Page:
Dog Vision vs. Human Vision for Toy Selection
Dog Vision Colour and Contrast
Contrary to popular myth, dogs aren’t colour blind. They just see colours, contrast, and more quite differently than people. Check out out our post about the differences between how dogs see things vs. how humans see things for details and examples.
Using a Knowledge of Dog Vision to Create High Visibility Toys
Blue and yellow are the two true colours for a typical dog’s vision. To create a special high visibility dog toy, we combined those colours with high contrast white and black in a spiral tug for senior Oli and his young sidekick Humphrey. This combination is my new version of doggy “high vis” for colour and contrast. Curious? Check out the side-by-side simulation with our high visibility dog toy below.
Does Dog Toy Colour Really Matter?
As noted in our dog vision post, our new knowledge of dog vision won’t change most of the toys and other projects that you see here on the blog. Many of the toys we make are for special occasions and styled for a combination of doggy fun with human preferences, especially holiday or occasion toys. The toys we make (and buy) are usually more about the shape, texture, toughness, and often squeaky fun than the actual colours of the toy.
For toys where anything goes though, we’ll definitely keep colour in mind. We’ll think about how the dog toy colour plays against the backdrop of our carpets and flooring for indoors or green grasses for outdoor toys. Blue is my new surprise favourite colour for most situations – it’s easy for us to see and still stands out for the dogs as well.
Weaving a DIY High Visibility Dog Tug Toy
Toy Time and Tug Life
We haven’t shared a tug toy DIY here on the blog in quite some time. With Humphrey growing up and a little less fangy and Oli mellowing into senior dog play, our tug toys last a lot longer these days. Fleece tug toys are surprisingly tough and the toy box is well stocked. Some tugs are over a year old and still going strong, even with regular wild play and frequent washing.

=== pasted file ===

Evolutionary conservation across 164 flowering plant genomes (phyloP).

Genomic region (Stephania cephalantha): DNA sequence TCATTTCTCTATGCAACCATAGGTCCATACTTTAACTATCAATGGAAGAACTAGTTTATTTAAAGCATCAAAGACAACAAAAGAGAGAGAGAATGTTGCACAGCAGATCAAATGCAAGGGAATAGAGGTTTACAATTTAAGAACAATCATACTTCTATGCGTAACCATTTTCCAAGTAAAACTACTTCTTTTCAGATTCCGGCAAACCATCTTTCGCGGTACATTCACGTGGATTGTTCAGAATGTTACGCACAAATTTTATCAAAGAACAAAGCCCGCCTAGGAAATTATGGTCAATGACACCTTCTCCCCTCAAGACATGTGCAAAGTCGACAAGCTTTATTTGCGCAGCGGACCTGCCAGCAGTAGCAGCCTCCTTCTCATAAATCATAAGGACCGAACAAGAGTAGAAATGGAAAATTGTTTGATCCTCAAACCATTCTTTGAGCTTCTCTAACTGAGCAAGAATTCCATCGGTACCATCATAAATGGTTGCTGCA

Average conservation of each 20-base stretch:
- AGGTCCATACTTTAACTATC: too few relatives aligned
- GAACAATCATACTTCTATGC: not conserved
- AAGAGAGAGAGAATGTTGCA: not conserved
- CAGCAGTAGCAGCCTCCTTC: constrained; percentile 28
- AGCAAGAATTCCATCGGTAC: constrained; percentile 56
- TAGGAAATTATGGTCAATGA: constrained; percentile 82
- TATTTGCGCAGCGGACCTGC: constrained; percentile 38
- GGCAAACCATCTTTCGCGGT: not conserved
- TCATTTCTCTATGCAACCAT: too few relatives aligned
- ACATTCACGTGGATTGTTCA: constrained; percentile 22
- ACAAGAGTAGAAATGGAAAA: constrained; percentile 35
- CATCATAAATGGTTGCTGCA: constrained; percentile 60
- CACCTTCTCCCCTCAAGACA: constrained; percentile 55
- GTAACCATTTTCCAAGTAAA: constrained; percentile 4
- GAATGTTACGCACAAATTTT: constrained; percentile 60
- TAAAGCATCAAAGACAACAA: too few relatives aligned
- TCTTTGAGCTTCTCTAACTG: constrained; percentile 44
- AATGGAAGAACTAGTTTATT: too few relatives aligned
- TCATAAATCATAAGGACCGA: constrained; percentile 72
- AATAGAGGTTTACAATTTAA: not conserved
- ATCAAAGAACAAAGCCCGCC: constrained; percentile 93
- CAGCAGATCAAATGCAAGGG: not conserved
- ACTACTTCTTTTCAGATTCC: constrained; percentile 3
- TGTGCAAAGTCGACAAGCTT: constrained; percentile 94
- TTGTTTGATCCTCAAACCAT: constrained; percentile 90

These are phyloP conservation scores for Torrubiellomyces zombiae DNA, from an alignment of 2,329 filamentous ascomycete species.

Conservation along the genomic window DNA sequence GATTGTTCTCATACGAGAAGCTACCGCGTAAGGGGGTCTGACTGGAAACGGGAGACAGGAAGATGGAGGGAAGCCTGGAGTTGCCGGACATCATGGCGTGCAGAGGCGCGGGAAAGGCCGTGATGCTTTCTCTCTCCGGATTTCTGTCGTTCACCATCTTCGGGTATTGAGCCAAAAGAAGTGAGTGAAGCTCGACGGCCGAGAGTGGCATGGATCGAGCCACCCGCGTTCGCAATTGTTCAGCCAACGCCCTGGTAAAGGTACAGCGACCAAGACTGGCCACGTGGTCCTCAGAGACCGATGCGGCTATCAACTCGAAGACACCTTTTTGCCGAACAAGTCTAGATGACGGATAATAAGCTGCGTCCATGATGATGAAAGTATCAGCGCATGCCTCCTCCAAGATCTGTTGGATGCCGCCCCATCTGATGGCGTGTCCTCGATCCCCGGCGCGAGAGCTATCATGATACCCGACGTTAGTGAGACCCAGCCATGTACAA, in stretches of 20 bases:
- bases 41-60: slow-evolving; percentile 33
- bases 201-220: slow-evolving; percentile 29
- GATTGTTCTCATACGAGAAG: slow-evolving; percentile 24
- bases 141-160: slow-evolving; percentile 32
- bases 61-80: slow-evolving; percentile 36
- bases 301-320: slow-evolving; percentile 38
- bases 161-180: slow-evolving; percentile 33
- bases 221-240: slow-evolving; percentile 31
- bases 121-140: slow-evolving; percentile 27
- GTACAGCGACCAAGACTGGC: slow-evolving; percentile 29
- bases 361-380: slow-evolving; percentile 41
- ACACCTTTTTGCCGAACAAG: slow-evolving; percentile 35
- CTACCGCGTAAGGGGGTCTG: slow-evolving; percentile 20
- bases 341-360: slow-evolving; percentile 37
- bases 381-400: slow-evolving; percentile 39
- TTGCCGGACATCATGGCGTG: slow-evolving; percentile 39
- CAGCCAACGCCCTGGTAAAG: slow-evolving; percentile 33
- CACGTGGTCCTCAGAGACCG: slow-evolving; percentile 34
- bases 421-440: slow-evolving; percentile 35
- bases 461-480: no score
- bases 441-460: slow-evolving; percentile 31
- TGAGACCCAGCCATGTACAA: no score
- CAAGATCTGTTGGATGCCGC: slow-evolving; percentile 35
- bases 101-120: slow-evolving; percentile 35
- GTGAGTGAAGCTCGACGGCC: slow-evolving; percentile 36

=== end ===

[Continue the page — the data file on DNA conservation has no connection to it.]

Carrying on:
High Visibility Tug Toy Colour and Design
This high visibility dog toy is a special Oli vision edition. It’s simply a blue, yellow, white, and black version of our standard simple spiral tug toy. I went for a four-colour spiral for the added visual impact of the speckled colours. As noted above, the blue and yellow were chosen based on the colours seen by dogs. The white and the black were chosen for added visual contrast. Some or all of these dog-friendly colours could be easily adapted into any DIY tug design, or with other types of toys.
Preparing the Materials
To create your own similar high visibility dog toy, you will need sturdy fray-free fabric and scissors. I like to use heavyweight polar fleece in making tugs. Fleece is sturdy (as fabrics go), has a nice touch of stretchiness when playing, doesn’t shed threads, and can be easily machine washed. To make a similar toy, you will need:
- Polar fleece (or alternate fabric) in high visibility colours for dogs
To weave a toy as shown, clean fabric is cut into 4 long narrow strips. You can scale the toy to suit your dog and your materials by altering the width and/or length of the fleece strips. I’ve made many different shapes and sizes over the years. Fortunately, when making a tug with fleece there is also no need to be too fussy about straight lines when cutting. Yay!
Weaving a Four Colour DIY Spiral Dog Tug Toy
This toy was created using a diagonal corner-to-corner weaving method to create a uniformly speckled spiral tug. Detailed instructions as well as additional diagrams and step-by-step photos for this weaving method are available in our comprehensive post on making spiral dog tug toys.
Additional Toy Making Help and Information
As noted above, the detailed instructions for weaving spiral tug toys are available in our archives. We also have lots of other fun tug toy ideas if you’d like to try a different weaving pattern or design. Helpful information is also available in our tug toy FAQs, tips, and troubleshooting posts:
🚨 Safety first, furfriends! Remember, no matter what a toy is made of or how it’s made, toys are meant for supervised interactive play. Know your dog before giving him or her any new toy. Some dogs try to eat toys or parts (whether bought or handmade) and that’s dangerous. Toys are for playing, and playtime is always safer (and more fun!) with you involved. You can read more in our dog toy safety post, including tips and helpful links for safer playtime. Have fun and play safe!